Touching the Void (Macdonald, UK 2003).

The Fog of War: Eleven Lessons from the Life of Robert S. McNamara (Morris 2003).

Touching the Void is the first great picture I?ve seen in 2004, and I?m not interested in debating whether it works better as interview or as dramatic re-enactment: The two forms perfectly complement and deepen one another, merging into a third new and utterly effective form. I?m skeptical The Fog of War qualifies as good history, but Morris exposes a political precipice as steep, dangerous, and spiky as the one in Void. McNamara is very cagey, but clearly intelligent, eloquent, and surprisingly forthcoming and self-reflective. There?s wisdom to be found in this one, even if you sometimes have to read between McNamara?s lips.

I can?t say I learned anything new from Charlie, but that might say more about my abiding interest in silent film than about the movie itself. It was certainly fun taking a breezy tour through Chaplin?s career?and Schickel focuses on the screen, not off it?and the movie is littered with knowledgeable talking heads who sometimes make insightful analyses of Chaplin?s artistic and thematic architecture. Ingmar Bergman?s Passion of Anna is a good picture from a great director. I was especially struck by how clearly Lukas Moodysson has appropriated this visual style for his own current work. Master of the Flying Guillotine definitely qualifies as a guilty pleasure. Weird, wild stuff. The reprehensible Street Fighter, on the other hand, is a string of vile, barely coherent, uneventful carnage.

Nearly all of Spy Kids 3 occurs inside a video game, which almost excuses the chintzy CGI, but even the ?real-life? bits are so obviously phony there?s not much distinction between locales. Its worst offense is reducing character, dialogue, and plot to perfunctory status?has there been a lazier major studio release in recent memory? Honestly, there?s virtually nothing going on in this movie. This is just Rodriguez goofing around in his garage with his computers, and much of it is embarrassing. He has more enthusiasm than just about any filmmaker alive, but his narrative gifts are just this side of Ed Wood. Infinitely more interesting is the most recent edition of his ongoing ?Ten Minute Film School.?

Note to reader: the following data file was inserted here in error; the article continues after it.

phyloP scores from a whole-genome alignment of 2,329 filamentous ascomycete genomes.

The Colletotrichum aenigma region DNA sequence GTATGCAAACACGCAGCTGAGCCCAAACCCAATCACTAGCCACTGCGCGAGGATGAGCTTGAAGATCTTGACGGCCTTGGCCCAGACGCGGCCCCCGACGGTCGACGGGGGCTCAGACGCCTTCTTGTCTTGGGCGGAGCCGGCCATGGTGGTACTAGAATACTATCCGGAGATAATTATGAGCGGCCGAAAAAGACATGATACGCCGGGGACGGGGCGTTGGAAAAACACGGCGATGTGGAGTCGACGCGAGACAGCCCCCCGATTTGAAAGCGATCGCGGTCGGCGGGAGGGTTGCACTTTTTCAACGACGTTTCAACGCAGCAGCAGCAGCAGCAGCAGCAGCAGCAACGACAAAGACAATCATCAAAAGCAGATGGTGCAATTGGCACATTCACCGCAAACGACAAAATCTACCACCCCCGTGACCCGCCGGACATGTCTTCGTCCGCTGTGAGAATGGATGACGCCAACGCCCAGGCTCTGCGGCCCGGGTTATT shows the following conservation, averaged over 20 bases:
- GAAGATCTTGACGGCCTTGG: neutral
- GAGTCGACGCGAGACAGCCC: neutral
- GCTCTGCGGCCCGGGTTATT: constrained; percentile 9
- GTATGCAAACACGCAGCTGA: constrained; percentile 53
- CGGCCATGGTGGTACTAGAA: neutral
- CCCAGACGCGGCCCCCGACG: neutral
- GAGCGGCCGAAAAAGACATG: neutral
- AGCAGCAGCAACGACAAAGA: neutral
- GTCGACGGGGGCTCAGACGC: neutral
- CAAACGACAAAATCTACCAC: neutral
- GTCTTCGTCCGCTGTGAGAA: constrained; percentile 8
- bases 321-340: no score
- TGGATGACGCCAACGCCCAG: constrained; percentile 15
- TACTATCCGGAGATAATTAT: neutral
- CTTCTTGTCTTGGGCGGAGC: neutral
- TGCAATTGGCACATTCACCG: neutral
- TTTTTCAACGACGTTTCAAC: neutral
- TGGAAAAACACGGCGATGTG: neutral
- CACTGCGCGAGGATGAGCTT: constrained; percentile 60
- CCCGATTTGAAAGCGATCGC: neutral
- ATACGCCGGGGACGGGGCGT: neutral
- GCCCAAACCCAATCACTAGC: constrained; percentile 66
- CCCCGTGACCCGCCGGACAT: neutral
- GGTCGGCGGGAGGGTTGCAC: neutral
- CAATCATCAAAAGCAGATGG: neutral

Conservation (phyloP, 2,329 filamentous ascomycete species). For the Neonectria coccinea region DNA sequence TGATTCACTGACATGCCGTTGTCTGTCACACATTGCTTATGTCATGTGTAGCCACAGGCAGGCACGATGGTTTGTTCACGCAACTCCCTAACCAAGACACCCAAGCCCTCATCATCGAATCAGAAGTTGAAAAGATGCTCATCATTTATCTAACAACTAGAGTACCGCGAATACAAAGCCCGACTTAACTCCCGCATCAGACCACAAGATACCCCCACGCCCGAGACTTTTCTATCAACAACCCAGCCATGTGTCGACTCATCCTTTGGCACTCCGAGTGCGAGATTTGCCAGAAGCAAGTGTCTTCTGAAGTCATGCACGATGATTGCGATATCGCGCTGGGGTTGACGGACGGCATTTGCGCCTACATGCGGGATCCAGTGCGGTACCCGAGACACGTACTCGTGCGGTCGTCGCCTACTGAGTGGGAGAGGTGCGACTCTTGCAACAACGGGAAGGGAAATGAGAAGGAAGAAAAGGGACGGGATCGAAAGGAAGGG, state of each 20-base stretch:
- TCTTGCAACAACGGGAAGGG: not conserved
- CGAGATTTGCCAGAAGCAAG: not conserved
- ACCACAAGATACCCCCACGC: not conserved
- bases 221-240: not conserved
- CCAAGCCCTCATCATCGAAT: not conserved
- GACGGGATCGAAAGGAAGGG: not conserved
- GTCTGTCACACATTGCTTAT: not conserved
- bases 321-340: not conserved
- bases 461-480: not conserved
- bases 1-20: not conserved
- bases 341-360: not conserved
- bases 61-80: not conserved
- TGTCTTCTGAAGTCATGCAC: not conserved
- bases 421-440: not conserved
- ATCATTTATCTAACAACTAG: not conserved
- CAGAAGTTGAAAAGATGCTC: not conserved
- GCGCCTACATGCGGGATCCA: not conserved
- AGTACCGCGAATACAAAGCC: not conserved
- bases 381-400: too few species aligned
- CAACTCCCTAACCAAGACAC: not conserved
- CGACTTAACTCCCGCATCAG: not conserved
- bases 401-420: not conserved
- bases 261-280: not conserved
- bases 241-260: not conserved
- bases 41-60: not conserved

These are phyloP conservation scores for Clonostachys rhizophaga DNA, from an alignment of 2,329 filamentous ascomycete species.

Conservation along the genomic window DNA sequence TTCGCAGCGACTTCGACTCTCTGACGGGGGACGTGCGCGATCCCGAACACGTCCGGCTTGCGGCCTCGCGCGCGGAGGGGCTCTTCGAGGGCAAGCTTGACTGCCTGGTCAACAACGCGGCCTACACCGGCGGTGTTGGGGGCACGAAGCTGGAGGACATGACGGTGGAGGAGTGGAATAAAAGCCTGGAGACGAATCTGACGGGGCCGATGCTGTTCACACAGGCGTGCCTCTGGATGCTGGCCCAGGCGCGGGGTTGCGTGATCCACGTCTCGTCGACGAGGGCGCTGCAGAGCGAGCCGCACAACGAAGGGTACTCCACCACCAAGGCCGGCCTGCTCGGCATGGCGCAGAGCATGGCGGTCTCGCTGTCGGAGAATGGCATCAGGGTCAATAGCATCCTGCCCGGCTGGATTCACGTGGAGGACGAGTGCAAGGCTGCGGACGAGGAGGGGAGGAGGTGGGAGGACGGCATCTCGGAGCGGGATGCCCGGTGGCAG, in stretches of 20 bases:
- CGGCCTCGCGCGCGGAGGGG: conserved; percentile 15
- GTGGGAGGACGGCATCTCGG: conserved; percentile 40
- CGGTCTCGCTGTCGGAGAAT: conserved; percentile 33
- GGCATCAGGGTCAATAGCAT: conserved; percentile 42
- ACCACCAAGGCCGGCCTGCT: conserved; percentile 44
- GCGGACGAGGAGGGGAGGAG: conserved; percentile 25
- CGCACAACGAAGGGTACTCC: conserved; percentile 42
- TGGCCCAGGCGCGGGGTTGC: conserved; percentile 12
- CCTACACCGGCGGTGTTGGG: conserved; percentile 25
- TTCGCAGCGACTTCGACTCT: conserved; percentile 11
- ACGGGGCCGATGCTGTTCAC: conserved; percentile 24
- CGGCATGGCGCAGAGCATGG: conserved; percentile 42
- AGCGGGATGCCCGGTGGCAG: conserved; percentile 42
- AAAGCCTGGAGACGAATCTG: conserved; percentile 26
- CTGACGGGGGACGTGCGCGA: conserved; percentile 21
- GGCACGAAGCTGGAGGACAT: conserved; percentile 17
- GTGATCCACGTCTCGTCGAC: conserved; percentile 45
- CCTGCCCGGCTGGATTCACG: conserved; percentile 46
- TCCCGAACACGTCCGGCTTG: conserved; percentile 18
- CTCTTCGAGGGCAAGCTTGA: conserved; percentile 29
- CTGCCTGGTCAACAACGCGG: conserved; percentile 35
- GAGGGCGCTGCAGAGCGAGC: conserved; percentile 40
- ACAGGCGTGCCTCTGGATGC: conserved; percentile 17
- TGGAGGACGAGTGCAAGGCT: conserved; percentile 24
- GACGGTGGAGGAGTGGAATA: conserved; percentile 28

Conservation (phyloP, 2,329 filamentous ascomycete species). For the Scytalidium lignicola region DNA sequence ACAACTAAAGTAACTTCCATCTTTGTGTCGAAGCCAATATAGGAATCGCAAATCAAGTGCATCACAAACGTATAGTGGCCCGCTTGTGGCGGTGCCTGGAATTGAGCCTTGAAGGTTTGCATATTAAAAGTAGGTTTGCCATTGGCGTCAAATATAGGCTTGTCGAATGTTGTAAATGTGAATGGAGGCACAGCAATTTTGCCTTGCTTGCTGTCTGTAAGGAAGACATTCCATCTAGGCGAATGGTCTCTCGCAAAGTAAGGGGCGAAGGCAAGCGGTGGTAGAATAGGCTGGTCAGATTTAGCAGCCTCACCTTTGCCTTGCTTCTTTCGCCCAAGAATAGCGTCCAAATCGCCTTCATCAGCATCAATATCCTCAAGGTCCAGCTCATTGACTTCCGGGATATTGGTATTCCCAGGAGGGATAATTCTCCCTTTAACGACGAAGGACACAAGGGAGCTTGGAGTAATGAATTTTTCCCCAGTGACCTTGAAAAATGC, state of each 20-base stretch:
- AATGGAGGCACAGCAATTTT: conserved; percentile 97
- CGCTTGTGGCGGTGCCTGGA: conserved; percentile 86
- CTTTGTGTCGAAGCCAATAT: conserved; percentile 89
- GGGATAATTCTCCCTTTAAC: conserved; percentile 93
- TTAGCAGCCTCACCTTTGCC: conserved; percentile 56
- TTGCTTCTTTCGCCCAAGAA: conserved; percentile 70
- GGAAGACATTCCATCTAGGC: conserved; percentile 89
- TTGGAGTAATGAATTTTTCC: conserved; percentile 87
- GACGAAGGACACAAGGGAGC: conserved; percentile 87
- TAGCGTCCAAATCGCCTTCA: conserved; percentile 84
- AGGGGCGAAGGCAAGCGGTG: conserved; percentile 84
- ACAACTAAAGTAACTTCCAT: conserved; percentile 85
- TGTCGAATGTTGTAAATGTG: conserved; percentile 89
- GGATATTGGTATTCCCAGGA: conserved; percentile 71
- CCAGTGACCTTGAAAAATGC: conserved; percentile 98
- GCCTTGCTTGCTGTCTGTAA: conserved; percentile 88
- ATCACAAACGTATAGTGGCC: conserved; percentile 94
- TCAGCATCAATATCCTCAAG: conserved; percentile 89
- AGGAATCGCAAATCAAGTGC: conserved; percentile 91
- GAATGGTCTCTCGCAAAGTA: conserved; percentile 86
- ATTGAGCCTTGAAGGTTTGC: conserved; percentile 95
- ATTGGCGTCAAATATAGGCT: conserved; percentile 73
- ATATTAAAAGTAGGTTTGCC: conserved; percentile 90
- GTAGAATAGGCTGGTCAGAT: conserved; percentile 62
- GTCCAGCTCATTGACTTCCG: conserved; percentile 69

Eric
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stefanieduckwitz
Director


Joined: 07 Mar 2004
Posts: 295
Location: West Bend

PostPosted: 03.08.2004 3:49 am    Post subject: Reply with quote

Thirteen

League of Extraordinary Gentlemen

X-men 2


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Stefanie Duckwitz
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GimmickAccount
Camera Operator


Joined: 06 Nov 2003
Posts: 87
Location: IW, dneB tseW

PostPosted: 03.08.2004 5:19 am    Post subject: Reply with quote

eric beltmann wearing 3-D glasses is singlehandedly the most hilarious and most disturbing image in current memory.
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beltmann
Studio Exec


Joined: 26 Jun 2003
Posts: 2341
Location: West Bend, WI

PostPosted: 03.08.2004 12:03 pm    Post subject: Reply with quote

I watched the 2D version. Sorry.
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Danny Baldwin
Studio Exec